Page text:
It would be great if your clients could be decisive and when they saw a home they wanted to buy said so directly. Once in awhile a customer may actually do so, saying something like, “Let’s do this.” Usually, however, they signal their willingness to buy rather than spelling it out clearly. If you miss the signal you may very well miss the sale.
Picking up buying signals is more art than anything else. Mostly it’s about paying attention to what’s going on and listening closely. It also helps to give a client time to think whatever they’re thinking.
Here are six buying signals – master these and you’ll soon discover you’re listening well enough to find more.
When a couple is walking through a home, particularly if they’ve come back to look at it a second or third time, and they start talking details of what they’d do to change it, it’s at least a signal they’re starting to see themselves in the home. This can be a buying signal. It’s a great time to ask them if they are closer to making a decsion, or if they have any questions about the buying process.
When someone starts talking about what they don’t like it usually means they won’t buy the home unless… it’s coupled with how they might correct the perceived problems. Again, what’s happening is they are trying to see themselves in the home. They are beginning, in a sense, to take ownership. A will timed closing question is perfectly in order here.
Often, people who are getting close to making a buying decision want lots of details about the neighborhood. If they have kids at home they’ll want to know all about the schools. Seniors might ask about crime stats and senior centers. Millennials might want to know about internet providers, parks and how far to the nearest live theatre.
You can move this kind of conversation along by answering their question and then asking about their interest in whatever their asking about. As they tell you a bit about their interest you’ll learn more about them and what they want, and so, not so by the way, will they. Listen for an opportunity to ask a closing question.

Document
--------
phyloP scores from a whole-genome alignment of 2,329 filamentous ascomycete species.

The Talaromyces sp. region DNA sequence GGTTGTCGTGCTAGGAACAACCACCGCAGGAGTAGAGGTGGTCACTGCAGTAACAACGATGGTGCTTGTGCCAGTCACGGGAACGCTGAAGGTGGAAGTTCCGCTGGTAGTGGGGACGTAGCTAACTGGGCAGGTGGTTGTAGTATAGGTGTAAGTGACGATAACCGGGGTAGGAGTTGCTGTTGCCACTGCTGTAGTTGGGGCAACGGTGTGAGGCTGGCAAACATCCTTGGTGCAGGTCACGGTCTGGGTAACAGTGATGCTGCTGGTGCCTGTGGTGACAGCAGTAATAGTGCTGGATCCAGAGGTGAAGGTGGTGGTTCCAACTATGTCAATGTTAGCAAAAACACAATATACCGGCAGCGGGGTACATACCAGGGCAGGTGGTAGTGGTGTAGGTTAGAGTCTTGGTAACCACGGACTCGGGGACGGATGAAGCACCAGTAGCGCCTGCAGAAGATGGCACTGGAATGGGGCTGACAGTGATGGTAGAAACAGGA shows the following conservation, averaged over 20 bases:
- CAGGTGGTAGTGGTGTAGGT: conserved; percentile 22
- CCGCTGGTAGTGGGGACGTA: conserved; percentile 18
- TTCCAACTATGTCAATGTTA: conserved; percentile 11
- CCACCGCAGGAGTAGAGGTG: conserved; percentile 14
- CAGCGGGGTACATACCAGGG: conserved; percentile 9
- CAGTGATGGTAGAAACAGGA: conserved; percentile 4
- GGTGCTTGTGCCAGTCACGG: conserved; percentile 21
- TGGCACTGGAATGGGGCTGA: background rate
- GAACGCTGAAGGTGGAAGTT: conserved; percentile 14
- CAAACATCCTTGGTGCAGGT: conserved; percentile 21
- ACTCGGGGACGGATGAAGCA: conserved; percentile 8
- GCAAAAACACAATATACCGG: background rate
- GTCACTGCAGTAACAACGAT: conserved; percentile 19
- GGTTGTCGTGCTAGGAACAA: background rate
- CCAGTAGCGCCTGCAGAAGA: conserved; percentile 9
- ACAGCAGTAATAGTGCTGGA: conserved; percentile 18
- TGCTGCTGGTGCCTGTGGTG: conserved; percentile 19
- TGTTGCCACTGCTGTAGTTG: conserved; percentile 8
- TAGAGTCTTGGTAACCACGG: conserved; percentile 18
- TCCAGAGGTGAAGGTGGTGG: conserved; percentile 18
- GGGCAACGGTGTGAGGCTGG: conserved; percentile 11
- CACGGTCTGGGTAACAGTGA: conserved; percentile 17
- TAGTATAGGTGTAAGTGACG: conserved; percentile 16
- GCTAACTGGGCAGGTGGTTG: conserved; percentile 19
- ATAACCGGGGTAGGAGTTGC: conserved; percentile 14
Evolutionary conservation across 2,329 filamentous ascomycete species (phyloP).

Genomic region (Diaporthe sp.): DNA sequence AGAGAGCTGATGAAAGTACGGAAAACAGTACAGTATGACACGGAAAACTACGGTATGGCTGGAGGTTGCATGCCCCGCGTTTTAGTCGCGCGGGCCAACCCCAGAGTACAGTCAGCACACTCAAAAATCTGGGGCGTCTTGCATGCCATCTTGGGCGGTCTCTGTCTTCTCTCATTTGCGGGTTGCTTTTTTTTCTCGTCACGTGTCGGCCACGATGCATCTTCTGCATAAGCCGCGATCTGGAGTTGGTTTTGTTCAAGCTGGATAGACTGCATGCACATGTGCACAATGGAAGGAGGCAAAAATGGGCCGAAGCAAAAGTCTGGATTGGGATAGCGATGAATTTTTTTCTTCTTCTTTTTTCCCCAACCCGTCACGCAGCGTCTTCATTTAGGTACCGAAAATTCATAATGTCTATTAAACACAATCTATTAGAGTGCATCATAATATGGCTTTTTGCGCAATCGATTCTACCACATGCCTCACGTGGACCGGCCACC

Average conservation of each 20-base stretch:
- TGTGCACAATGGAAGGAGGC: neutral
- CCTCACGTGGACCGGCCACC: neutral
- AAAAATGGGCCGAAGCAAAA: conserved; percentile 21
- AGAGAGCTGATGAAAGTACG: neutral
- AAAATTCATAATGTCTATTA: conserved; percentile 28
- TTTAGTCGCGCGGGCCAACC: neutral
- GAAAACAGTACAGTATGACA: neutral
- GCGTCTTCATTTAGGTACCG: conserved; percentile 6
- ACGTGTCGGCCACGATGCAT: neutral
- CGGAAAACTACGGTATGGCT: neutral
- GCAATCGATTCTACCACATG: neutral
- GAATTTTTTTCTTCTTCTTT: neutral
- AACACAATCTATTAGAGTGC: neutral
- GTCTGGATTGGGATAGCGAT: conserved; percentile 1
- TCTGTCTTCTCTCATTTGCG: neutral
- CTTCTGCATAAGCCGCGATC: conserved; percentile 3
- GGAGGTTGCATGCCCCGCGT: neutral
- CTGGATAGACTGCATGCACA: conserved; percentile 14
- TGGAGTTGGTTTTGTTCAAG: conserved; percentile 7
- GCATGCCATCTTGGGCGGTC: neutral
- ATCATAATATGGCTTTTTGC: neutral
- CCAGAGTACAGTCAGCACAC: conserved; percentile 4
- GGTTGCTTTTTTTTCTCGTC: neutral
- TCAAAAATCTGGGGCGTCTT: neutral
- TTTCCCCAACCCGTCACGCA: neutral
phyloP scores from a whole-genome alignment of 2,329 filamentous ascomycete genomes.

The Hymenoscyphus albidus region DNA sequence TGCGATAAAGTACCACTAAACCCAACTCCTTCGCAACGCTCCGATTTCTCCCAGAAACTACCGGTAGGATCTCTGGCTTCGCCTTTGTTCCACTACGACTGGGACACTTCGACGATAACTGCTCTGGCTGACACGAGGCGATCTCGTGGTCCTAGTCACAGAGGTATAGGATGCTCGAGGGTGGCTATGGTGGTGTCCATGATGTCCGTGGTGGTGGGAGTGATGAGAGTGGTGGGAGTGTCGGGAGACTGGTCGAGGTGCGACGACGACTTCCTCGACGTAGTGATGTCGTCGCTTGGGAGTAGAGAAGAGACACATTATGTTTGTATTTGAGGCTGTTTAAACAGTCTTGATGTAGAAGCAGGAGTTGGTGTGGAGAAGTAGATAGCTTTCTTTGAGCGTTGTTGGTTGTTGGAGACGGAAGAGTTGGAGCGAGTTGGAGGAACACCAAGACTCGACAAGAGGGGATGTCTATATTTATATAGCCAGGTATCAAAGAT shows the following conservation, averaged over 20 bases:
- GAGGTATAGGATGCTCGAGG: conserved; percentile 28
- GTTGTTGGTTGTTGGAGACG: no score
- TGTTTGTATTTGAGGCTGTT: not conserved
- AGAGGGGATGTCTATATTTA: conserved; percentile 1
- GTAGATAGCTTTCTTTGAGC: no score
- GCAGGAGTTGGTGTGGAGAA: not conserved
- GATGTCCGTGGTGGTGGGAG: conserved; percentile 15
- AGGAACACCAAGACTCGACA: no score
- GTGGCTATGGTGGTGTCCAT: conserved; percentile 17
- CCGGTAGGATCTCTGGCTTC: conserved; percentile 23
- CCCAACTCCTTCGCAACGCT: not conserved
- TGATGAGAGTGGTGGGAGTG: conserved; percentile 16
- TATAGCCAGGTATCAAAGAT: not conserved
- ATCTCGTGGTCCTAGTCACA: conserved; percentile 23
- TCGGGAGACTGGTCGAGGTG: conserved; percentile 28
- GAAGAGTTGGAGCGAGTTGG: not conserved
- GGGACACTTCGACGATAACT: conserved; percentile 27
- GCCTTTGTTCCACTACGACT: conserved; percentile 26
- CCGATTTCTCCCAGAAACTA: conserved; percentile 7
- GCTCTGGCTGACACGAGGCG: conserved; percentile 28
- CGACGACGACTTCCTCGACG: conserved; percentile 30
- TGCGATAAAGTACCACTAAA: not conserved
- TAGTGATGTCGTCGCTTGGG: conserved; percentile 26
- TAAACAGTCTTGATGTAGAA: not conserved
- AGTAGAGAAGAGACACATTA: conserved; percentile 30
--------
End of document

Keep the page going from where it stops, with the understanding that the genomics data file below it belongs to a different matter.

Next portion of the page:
Almost anytime someone asks questions about the details of financing and/or the buying process it means they are considering making an offer. One way for you to proceed is to answer the question, then follow up with something like, “What else would you like to know about the process?” or “What else do you need to know to consider making an offer.” The second one is a bit bolder, but not out of line. This may actually lead to an offer, but even if it doesn’t you’re meeting their needs.
If a potential buyer shows more interest in you than the usual social and business niceties it’s probably because they know they want to buy and they are trying to decide if you’re the real estate professional they want to work with. This isn’t exactly a buying signal in most cases, but it is a sign they are considering picking you as their agent, which is a real positive.
When you’re showing a home, it’s tempting to think that long pauses in the client’s conversation are a sign of disinterest. Check what they’re looking at. This silence may also be an example a the client thinking through how the property fits, or doesn’t fit. If they are actively looking at the property that’s probably what’s going on. Don’t be afraid of silences like these – they may lead straight to an offer.
One of the problems new sales people have is they don’t want to ask for the sale because they don’t want to be told “no.”
What’s also true is the client is likely to be a bit afraid of stating that they want to make the offer. That’s why they send out buying signals. It’s usually not conscious at all, but what’s happening is at some unconscious level they’re hoping you will sell them. Selling is actually helping confirm the decision they already want to make.
Tell us about a buying signal you either spotted or missed.
Before Anne Wayman became a writer she sold real estate in Southern California. She worked with her father who learned the business from his father. Not surprisingly she learned a few things along the way. Since then, she has been freelance writing for over 30 years – she is a grandmother, loves cats and writes about a wide variety of topics including real estate.